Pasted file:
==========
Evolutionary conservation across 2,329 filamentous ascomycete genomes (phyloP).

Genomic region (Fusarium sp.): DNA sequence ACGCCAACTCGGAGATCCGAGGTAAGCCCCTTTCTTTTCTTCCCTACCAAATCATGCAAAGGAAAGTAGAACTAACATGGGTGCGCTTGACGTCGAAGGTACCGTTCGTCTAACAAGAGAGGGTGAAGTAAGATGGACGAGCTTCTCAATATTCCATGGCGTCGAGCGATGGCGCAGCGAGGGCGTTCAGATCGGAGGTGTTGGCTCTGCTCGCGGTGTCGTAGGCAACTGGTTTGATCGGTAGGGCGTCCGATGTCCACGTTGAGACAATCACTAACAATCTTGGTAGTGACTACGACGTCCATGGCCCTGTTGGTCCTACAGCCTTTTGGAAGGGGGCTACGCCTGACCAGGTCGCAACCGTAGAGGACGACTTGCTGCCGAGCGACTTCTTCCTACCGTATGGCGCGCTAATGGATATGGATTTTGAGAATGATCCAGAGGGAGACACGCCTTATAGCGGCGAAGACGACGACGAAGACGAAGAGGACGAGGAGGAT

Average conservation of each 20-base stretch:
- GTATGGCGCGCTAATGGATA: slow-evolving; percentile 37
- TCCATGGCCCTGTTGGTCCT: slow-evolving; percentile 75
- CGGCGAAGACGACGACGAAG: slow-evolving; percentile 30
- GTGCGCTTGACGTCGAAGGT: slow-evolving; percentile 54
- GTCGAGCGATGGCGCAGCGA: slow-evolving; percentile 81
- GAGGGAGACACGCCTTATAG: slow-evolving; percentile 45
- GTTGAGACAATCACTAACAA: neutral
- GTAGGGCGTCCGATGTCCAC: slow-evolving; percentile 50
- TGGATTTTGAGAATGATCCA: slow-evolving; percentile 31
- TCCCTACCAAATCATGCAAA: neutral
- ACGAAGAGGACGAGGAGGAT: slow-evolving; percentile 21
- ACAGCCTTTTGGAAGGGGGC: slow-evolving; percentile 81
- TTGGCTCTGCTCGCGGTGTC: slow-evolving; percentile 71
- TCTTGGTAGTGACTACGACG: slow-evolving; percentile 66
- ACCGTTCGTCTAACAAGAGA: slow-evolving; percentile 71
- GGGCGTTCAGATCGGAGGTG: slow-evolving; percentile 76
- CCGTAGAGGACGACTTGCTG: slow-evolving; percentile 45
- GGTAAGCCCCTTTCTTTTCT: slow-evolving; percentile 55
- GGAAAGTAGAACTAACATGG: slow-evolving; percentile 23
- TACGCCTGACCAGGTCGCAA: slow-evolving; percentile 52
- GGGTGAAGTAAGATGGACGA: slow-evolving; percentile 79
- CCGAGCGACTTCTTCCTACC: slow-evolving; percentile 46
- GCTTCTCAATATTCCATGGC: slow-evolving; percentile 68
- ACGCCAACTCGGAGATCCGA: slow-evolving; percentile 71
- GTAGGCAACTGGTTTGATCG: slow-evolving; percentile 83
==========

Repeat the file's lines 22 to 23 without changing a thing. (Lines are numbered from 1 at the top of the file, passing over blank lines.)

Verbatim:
- GGAAAGTAGAACTAACATGG: slow-evolving; percentile 23
- TACGCCTGACCAGGTCGCAA: slow-evolving; percentile 52